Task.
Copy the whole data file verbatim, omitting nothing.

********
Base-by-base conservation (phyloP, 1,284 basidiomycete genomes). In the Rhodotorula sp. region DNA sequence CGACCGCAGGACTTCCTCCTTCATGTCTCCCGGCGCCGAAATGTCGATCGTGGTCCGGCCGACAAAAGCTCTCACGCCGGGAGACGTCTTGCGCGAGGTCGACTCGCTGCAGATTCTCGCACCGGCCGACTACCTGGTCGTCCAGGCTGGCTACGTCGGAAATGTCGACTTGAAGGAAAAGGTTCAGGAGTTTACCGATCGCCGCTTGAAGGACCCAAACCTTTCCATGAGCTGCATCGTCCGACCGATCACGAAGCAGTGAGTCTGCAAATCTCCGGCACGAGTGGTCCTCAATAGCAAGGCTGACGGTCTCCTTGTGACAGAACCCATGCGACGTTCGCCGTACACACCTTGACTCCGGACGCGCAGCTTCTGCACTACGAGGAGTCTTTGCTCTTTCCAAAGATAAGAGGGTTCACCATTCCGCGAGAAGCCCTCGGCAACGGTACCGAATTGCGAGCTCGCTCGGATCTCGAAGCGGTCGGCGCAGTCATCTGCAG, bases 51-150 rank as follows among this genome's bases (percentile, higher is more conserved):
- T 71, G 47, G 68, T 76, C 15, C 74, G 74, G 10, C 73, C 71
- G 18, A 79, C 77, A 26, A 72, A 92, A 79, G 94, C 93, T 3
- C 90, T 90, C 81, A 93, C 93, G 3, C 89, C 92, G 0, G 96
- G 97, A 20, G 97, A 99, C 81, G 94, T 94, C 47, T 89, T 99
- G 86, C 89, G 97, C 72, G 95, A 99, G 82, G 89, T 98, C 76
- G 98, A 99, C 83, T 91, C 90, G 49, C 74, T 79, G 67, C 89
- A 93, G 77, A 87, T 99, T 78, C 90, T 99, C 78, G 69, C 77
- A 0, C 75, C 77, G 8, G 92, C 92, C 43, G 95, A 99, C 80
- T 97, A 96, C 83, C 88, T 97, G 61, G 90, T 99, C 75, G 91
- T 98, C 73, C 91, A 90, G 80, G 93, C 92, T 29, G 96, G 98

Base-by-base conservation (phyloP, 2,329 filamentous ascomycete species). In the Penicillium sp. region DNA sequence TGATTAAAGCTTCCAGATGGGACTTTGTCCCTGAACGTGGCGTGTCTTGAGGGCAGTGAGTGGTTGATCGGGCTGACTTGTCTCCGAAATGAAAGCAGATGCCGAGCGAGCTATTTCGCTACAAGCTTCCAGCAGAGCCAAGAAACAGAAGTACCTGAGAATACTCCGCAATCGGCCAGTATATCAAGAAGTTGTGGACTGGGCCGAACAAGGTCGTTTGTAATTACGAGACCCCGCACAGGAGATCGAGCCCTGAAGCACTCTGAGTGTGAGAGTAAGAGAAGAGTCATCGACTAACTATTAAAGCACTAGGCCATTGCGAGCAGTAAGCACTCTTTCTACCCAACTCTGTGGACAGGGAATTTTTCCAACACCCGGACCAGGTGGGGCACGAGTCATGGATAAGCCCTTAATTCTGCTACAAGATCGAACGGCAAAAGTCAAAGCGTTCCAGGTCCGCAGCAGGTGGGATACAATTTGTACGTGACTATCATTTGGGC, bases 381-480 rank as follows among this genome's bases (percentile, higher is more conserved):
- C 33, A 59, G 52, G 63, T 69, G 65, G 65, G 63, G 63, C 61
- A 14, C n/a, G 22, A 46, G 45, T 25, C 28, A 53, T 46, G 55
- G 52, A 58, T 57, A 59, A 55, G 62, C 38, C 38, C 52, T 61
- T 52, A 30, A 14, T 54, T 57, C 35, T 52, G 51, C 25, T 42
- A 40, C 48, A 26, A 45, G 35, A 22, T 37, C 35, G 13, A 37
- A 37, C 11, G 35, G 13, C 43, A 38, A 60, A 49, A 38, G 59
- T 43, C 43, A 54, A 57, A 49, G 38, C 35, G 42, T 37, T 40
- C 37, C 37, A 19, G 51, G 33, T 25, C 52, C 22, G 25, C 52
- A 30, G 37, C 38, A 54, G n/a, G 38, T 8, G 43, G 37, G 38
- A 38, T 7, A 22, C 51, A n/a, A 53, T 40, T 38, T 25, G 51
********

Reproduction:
Base-by-base conservation (phyloP, 1,284 basidiomycete genomes). In the Rhodotorula sp. region DNA sequence CGACCGCAGGACTTCCTCCTTCATGTCTCCCGGCGCCGAAATGTCGATCGTGGTCCGGCCGACAAAAGCTCTCACGCCGGGAGACGTCTTGCGCGAGGTCGACTCGCTGCAGATTCTCGCACCGGCCGACTACCTGGTCGTCCAGGCTGGCTACGTCGGAAATGTCGACTTGAAGGAAAAGGTTCAGGAGTTTACCGATCGCCGCTTGAAGGACCCAAACCTTTCCATGAGCTGCATCGTCCGACCGATCACGAAGCAGTGAGTCTGCAAATCTCCGGCACGAGTGGTCCTCAATAGCAAGGCTGACGGTCTCCTTGTGACAGAACCCATGCGACGTTCGCCGTACACACCTTGACTCCGGACGCGCAGCTTCTGCACTACGAGGAGTCTTTGCTCTTTCCAAAGATAAGAGGGTTCACCATTCCGCGAGAAGCCCTCGGCAACGGTACCGAATTGCGAGCTCGCTCGGATCTCGAAGCGGTCGGCGCAGTCATCTGCAG, bases 51-150 rank as follows among this genome's bases (percentile, higher is more conserved):
- T 71, G 47, G 68, T 76, C 15, C 74, G 74, G 10, C 73, C 71
- G 18, A 79, C 77, A 26, A 72, A 92, A 79, G 94, C 93, T 3
- C 90, T 90, C 81, A 93, C 93, G 3, C 89, C 92, G 0, G 96
- G 97, A 20, G 97, A 99, C 81, G 94, T 94, C 47, T 89, T 99
- G 86, C 89, G 97, C 72, G 95, A 99, G 82, G 89, T 98, C 76
- G 98, A 99, C 83, T 91, C 90, G 49, C 74, T 79, G 67, C 89
- A 93, G 77, A 87, T 99, T 78, C 90, T 99, C 78, G 69, C 77
- A 0, C 75, C 77, G 8, G 92, C 92, C 43, G 95, A 99, C 80
- T 97, A 96, C 83, C 88, T 97, G 61, G 90, T 99, C 75, G 91
- T 98, C 73, C 91, A 90, G 80, G 93, C 92, T 29, G 96, G 98

Base-by-base conservation (phyloP, 2,329 filamentous ascomycete species). In the Penicillium sp. region DNA sequence TGATTAAAGCTTCCAGATGGGACTTTGTCCCTGAACGTGGCGTGTCTTGAGGGCAGTGAGTGGTTGATCGGGCTGACTTGTCTCCGAAATGAAAGCAGATGCCGAGCGAGCTATTTCGCTACAAGCTTCCAGCAGAGCCAAGAAACAGAAGTACCTGAGAATACTCCGCAATCGGCCAGTATATCAAGAAGTTGTGGACTGGGCCGAACAAGGTCGTTTGTAATTACGAGACCCCGCACAGGAGATCGAGCCCTGAAGCACTCTGAGTGTGAGAGTAAGAGAAGAGTCATCGACTAACTATTAAAGCACTAGGCCATTGCGAGCAGTAAGCACTCTTTCTACCCAACTCTGTGGACAGGGAATTTTTCCAACACCCGGACCAGGTGGGGCACGAGTCATGGATAAGCCCTTAATTCTGCTACAAGATCGAACGGCAAAAGTCAAAGCGTTCCAGGTCCGCAGCAGGTGGGATACAATTTGTACGTGACTATCATTTGGGC, bases 381-480 rank as follows among this genome's bases (percentile, higher is more conserved):
- C 33, A 59, G 52, G 63, T 69, G 65, G 65, G 63, G 63, C 61
- A 14, C n/a, G 22, A 46, G 45, T 25, C 28, A 53, T 46, G 55
- G 52, A 58, T 57, A 59, A 55, G 62, C 38, C 38, C 52, T 61
- T 52, A 30, A 14, T 54, T 57, C 35, T 52, G 51, C 25, T 42
- A 40, C 48, A 26, A 45, G 35, A 22, T 37, C 35, G 13, A 37
- A 37, C 11, G 35, G 13, C 43, A 38, A 60, A 49, A 38, G 59
- T 43, C 43, A 54, A 57, A 49, G 38, C 35, G 42, T 37, T 40
- C 37, C 37, A 19, G 51, G 33, T 25, C 52, C 22, G 25, C 52
- A 30, G 37, C 38, A 54, G n/a, G 38, T 8, G 43, G 37, G 38
- A 38, T 7, A 22, C 51, A n/a, A 53, T 40, T 38, T 25, G 51